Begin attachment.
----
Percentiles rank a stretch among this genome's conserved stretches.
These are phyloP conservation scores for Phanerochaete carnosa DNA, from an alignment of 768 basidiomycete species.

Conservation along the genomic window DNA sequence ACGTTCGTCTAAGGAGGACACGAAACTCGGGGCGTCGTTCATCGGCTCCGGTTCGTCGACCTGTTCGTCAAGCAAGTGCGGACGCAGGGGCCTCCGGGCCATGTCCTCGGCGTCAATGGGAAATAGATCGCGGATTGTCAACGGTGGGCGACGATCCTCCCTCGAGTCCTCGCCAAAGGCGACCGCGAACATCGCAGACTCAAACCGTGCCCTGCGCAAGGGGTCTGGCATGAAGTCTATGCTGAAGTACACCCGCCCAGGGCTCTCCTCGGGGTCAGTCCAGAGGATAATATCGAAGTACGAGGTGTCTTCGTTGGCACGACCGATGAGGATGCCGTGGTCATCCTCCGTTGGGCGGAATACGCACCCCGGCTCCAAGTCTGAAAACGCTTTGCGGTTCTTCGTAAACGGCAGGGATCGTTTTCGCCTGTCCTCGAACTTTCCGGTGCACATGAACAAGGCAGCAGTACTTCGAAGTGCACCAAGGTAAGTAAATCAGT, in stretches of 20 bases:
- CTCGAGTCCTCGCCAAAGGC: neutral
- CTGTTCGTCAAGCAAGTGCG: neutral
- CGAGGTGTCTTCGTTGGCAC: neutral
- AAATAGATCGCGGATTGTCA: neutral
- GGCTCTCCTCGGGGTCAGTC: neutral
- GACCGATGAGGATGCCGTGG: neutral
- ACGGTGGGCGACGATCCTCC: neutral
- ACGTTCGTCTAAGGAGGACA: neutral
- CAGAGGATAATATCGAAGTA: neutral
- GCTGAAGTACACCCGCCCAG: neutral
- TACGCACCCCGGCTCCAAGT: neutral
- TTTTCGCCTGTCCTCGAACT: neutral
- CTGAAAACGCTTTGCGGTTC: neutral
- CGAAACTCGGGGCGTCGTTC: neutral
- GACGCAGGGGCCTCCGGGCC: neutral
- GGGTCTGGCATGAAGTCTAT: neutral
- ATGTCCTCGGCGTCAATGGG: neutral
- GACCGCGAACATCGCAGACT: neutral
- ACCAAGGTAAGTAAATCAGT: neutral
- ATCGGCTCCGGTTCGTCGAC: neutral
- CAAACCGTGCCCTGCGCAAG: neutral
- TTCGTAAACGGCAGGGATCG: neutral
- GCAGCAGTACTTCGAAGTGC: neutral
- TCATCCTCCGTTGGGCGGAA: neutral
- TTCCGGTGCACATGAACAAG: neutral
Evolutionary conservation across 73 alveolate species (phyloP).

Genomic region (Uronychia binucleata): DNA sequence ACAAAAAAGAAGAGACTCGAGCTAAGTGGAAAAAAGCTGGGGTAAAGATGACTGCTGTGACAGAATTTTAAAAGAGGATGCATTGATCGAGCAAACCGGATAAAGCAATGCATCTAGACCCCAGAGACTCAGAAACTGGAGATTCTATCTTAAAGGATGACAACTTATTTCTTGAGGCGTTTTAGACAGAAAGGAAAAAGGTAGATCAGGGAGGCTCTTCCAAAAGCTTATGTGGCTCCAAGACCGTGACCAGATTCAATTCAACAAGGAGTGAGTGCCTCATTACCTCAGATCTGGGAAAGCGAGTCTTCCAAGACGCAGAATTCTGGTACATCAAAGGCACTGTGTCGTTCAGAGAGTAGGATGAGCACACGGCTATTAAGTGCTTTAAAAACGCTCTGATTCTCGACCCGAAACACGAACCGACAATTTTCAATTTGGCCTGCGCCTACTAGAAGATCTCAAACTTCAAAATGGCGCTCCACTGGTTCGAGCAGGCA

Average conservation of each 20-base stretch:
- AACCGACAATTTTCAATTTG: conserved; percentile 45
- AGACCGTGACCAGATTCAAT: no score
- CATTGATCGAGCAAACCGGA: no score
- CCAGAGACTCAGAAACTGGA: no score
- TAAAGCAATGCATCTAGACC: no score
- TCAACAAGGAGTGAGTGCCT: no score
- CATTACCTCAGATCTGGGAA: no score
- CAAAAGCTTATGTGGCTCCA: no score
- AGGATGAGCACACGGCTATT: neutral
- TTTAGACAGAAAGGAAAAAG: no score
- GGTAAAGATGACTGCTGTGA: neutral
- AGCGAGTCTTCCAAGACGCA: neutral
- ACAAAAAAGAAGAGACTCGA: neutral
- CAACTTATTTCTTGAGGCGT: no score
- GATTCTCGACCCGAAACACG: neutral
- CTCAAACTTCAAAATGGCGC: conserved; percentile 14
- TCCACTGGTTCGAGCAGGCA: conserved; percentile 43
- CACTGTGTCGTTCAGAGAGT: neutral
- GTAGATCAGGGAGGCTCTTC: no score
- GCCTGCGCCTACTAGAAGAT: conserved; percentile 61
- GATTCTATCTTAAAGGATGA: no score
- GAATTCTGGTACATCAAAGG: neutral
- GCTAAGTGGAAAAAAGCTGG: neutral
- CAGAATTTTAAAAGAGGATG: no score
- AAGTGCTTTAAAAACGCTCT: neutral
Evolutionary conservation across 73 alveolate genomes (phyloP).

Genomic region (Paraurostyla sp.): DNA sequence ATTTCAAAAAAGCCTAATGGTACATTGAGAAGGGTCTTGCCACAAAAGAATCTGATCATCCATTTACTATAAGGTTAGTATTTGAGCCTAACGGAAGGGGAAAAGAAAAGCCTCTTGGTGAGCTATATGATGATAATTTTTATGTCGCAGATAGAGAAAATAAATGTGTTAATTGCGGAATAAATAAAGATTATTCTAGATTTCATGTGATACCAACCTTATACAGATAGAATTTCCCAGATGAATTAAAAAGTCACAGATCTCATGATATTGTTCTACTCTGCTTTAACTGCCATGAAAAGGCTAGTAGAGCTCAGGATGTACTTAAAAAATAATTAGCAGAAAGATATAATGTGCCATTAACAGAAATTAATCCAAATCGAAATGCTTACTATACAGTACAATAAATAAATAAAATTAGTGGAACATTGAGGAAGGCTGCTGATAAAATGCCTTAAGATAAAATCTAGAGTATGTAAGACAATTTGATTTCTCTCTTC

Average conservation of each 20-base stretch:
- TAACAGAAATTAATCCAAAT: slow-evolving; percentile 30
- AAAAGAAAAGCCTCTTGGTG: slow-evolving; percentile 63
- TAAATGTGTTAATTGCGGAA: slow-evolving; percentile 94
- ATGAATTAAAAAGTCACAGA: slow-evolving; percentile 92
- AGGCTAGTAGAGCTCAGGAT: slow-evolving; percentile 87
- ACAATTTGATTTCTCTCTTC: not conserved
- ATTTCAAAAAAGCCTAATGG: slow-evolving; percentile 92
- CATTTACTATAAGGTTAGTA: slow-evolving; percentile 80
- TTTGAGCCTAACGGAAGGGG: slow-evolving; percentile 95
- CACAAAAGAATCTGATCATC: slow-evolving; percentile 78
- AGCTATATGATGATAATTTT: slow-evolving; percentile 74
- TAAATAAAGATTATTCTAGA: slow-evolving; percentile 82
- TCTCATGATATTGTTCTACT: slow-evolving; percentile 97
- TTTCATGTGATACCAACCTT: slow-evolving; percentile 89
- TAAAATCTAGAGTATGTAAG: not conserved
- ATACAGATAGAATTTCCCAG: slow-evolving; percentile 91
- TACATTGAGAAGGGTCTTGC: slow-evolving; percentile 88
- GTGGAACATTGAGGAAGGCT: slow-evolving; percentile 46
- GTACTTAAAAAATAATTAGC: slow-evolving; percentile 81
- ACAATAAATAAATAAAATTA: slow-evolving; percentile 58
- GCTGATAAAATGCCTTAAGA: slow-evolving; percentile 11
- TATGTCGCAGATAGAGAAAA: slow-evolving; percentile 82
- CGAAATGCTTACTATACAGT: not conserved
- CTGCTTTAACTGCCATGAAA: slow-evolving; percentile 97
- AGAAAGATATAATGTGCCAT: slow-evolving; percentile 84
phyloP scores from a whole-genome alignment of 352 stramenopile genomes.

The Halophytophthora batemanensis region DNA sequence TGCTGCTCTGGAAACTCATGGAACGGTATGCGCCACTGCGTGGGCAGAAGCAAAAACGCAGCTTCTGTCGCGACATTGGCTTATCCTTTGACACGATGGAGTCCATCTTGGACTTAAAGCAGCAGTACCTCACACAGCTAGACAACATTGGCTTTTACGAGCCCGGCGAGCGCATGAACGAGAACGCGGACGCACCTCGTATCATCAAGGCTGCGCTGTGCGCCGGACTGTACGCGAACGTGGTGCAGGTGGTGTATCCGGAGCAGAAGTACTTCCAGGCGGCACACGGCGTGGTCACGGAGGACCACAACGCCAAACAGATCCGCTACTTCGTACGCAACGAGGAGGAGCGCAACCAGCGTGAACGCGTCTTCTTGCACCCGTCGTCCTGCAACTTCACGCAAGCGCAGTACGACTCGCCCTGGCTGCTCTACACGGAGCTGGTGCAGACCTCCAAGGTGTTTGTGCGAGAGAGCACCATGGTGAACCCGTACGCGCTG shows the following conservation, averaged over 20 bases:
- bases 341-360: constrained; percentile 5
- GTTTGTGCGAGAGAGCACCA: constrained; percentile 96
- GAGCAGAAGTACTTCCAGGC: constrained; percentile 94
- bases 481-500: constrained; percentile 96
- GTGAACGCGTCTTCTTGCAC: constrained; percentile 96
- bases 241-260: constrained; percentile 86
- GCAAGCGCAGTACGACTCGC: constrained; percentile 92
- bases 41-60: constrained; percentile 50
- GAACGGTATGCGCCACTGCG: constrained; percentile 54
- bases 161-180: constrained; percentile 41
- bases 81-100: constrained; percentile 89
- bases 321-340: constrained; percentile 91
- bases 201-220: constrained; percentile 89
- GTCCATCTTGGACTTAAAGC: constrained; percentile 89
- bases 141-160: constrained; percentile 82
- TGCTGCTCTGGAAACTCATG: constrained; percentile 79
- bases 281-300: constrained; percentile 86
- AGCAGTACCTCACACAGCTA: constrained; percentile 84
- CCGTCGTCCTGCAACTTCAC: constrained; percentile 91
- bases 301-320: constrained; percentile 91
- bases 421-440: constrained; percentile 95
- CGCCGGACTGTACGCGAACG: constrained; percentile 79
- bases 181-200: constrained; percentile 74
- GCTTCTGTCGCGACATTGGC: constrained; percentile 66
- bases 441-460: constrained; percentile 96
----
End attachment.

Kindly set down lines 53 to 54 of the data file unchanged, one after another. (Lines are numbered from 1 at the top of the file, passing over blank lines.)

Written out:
- GAATTCTGGTACATCAAAGG: neutral
- GCTAAGTGGAAAAAAGCTGG: neutral